Humana is working with competitors to use blockchain, the technology underlying cryptocurrencies, in a pilot program to improve frequently faulty data that older consumers use to find medical providers.
Federal regulators had found in a new report that more than half the information the insurers submitted for 15,000 providers, such as doctors, had at least one inaccuracy. That meant either the doctor was not at the location that was listed, the phone number was incorrect, or the doctors were not accepting new patients even though the directory said they were.
The Centers for Medicare & Medicaid Services said that the inaccurate date “could pose a significant access-to-care barrier” because Medicare members and their families often rely on the directories to determine which medical providers are in their network.
“Beneficiaries and their caregivers rely on provider directories to make informed decisions regarding their health care choices,” the agency said. “Inaccurate provider directories can create a barrier to care and raise questions regarding the adequacy and validity of the network as a whole,” regarding the Medicare Advantage Organization.
CMS had begun its review of the data based on a customer complaint. Following its review, the agency had sent warning letters to some insurance companies, including Humana, with the three worst offenders — not Humana — being asked to also provide improvement plans.
Now Humana is joining forces with companies including Optum and a rival, the UnitedHealth Group, to address the “critical complex and difficult issue” by using blockchain technology to improve data accuracy.
Medicare Advantage customers represent an important revenue source for the Louisville-based insurer. As of Dec. 31, Humana had nearly nine million customers enrolled in various MA plans. Medicare is the traditional health care program for older Americans managed by the federal government. With Medicare Advantage, the benefits are provided via a private health insurer.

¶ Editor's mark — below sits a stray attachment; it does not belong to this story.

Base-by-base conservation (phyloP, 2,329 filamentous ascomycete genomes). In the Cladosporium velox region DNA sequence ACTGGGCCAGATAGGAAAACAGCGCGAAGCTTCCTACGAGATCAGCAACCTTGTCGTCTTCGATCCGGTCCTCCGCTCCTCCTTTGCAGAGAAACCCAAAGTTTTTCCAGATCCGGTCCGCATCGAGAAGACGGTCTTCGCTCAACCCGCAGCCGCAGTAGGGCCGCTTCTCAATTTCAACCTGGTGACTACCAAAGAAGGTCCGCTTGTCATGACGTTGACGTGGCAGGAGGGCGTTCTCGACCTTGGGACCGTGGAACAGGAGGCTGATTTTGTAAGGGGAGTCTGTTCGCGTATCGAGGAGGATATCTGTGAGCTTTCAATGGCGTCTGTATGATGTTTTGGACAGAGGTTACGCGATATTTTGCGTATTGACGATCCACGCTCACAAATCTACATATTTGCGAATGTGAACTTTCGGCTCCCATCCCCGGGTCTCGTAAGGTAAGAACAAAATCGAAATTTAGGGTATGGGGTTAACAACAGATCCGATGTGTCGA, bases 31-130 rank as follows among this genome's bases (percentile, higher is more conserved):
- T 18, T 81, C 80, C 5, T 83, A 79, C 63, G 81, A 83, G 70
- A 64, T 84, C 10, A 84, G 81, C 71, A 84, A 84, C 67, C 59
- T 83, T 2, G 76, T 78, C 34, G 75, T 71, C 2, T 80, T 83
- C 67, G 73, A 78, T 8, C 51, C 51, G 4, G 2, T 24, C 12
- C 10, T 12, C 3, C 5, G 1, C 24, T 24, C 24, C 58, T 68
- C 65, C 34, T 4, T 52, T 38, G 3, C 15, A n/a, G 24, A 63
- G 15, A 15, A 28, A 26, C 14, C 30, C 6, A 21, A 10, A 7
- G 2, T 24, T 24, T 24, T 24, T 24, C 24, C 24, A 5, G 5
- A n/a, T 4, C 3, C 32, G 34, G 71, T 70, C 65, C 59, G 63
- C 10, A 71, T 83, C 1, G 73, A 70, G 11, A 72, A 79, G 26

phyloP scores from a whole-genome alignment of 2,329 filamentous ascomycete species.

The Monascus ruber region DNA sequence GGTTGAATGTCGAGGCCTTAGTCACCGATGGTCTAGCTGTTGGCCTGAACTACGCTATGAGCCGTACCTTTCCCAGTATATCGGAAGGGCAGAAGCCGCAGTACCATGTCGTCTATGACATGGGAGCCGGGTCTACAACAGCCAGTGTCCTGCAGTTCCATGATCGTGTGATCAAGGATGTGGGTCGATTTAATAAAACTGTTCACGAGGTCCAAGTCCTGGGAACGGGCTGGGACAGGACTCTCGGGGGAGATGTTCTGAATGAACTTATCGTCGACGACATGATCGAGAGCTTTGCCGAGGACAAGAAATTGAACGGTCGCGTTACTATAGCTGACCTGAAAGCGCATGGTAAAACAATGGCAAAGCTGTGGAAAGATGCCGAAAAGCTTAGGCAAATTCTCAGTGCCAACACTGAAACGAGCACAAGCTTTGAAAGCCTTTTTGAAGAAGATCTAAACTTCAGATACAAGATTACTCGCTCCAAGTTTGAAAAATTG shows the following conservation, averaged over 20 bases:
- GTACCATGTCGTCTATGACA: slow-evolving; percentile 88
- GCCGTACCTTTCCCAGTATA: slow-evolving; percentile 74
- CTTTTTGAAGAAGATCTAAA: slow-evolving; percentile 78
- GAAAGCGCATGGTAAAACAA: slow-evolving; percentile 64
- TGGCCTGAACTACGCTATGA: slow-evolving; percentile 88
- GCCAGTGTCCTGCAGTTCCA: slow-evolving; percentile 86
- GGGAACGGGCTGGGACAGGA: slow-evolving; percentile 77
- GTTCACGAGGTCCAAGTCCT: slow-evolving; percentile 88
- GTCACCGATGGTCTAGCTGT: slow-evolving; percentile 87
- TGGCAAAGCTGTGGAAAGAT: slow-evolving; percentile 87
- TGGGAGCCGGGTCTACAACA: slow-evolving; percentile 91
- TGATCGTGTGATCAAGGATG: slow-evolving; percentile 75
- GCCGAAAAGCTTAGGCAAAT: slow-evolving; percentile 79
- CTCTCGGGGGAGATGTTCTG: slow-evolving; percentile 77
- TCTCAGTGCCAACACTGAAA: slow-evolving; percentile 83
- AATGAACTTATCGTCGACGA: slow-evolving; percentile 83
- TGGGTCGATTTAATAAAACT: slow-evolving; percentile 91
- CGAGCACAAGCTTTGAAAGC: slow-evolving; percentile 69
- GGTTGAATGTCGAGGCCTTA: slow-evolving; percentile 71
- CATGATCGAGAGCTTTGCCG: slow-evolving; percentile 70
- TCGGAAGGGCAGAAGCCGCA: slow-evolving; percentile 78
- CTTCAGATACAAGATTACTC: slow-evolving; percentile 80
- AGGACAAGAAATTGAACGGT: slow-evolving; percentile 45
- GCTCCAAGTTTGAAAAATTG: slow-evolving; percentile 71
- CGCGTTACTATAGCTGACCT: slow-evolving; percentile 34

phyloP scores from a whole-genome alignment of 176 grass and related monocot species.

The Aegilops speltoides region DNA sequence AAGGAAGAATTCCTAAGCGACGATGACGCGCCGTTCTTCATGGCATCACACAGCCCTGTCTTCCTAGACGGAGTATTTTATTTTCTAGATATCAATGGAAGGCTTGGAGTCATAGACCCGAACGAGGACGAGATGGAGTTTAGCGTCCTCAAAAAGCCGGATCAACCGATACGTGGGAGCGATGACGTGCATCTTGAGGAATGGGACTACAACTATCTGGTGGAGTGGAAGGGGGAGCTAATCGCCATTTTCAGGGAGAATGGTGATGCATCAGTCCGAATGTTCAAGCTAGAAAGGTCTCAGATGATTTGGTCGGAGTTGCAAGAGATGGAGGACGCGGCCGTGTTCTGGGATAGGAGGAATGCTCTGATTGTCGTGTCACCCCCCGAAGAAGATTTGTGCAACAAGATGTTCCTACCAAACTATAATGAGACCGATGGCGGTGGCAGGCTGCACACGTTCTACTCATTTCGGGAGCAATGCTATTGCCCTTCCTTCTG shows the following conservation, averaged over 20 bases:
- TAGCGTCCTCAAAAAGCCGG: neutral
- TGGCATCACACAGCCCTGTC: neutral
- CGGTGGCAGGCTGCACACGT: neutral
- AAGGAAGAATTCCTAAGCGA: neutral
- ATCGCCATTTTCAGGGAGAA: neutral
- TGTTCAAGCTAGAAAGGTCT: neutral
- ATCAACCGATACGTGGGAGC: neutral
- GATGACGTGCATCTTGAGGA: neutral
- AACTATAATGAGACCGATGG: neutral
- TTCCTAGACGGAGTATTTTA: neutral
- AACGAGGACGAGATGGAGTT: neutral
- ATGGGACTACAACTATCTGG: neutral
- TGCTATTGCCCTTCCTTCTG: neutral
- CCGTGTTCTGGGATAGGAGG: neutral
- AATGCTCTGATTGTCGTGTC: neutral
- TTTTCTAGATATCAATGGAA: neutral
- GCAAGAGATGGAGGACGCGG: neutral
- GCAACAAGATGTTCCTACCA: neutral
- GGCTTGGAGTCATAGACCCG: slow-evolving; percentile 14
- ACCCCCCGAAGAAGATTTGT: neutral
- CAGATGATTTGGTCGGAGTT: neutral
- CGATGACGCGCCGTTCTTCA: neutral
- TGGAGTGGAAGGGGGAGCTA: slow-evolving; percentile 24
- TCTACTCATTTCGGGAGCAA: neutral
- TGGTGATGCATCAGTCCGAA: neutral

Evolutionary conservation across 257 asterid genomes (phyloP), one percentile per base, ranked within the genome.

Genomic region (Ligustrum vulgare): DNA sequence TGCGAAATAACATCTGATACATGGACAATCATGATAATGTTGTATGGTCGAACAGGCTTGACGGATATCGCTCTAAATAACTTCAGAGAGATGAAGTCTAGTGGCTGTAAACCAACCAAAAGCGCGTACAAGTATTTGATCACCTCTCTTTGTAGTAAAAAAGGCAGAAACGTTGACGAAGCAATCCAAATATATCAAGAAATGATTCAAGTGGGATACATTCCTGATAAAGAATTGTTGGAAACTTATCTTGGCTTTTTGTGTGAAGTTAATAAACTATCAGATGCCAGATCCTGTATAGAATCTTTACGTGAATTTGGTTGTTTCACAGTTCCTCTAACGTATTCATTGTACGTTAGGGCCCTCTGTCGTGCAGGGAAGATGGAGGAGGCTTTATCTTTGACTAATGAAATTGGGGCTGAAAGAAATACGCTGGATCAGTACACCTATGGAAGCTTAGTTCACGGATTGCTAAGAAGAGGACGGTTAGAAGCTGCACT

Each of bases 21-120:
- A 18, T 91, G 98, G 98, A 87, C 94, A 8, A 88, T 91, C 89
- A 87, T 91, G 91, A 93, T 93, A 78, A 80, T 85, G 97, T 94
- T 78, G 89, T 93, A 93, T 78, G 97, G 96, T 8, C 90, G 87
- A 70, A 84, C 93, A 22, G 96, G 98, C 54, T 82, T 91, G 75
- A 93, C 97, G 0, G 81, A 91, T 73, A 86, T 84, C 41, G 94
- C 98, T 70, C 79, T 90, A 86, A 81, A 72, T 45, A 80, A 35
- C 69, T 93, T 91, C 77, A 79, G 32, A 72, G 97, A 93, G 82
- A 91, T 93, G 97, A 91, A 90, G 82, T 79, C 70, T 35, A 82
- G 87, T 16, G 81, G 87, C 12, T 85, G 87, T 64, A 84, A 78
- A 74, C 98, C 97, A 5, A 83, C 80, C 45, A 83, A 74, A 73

Kyle Culver, an enterprise architect with Humana, told Insider that half the medical care provider records the insurers collect have a change every 18 months. That can include a physician moving to a different location, changing phone providers or no longer accepting Medicare patients.
“Everybody’s trying to keep up with those changes to provide accurate information to the members,” he said.
And it’s a lot of data to track: A search on the CMS website for providers in Louisville alone returns 358 pages of results with nearly 3,600 names, from diagnostic radiologist Aly Abayazeed to obstetrician/gynecologist Robert Zoller.
Many providers also pop up in multiple networks: One physician, for example, may work with 20 health plans, and each of those plans has to provide to CMS data about that physician.
Given the overlap, the frequent changes and the data complexity, Culver said the insurers and their partners decided to address some of the challenges through collaboration.
Culver said that he and tech leaders from other companies considered crowdsourcing and other ways to streamline the process and improve data accuracy and determined that blockchain, which is essentially an encrypted, decentralized digital ledger, would allow for easier cooperation and assure data fidelity.
Culver has worked with the technology and won a third-place award in a national competition sponsored by the U.S. Department of Health and Human Services.
UnitedHealth Group told Insider via email that blockchain technology “is most useful when loosely coupled or independent organizations want to confidently share and audit information and automate mutually beneficial processes.”
The pilot program’s goal, UHG said, “is to uniformly measure the quality and cost implications of sharing provider demographic changes across a permissioned blockchain.”
Culver and UHG said the partners would start small, perhaps by focusing on a limited geographic area, and determine the best approach to ensuring accurate data. The blockchain will retain information about where data originated, so that frequent sources of inaccurate information can be identified and avoided.
The companies hope the more accurate data will enable patients to find doctors and other medical providers within their network more easily, which can save them costs and prevent unexpected surprises, such as a higher bill from an out-of-network provider who erroneously is listed as being part of the insurer’s network.
UHG also said that the improved data also would help physicians and clinics, which may receive fewer calls and emails from insurers trying to verify and update the information.
The insurance companies also hope the collaboration will cut their costs: The industry estimates that to track down and maintain the data costs them $2.1 billion a year.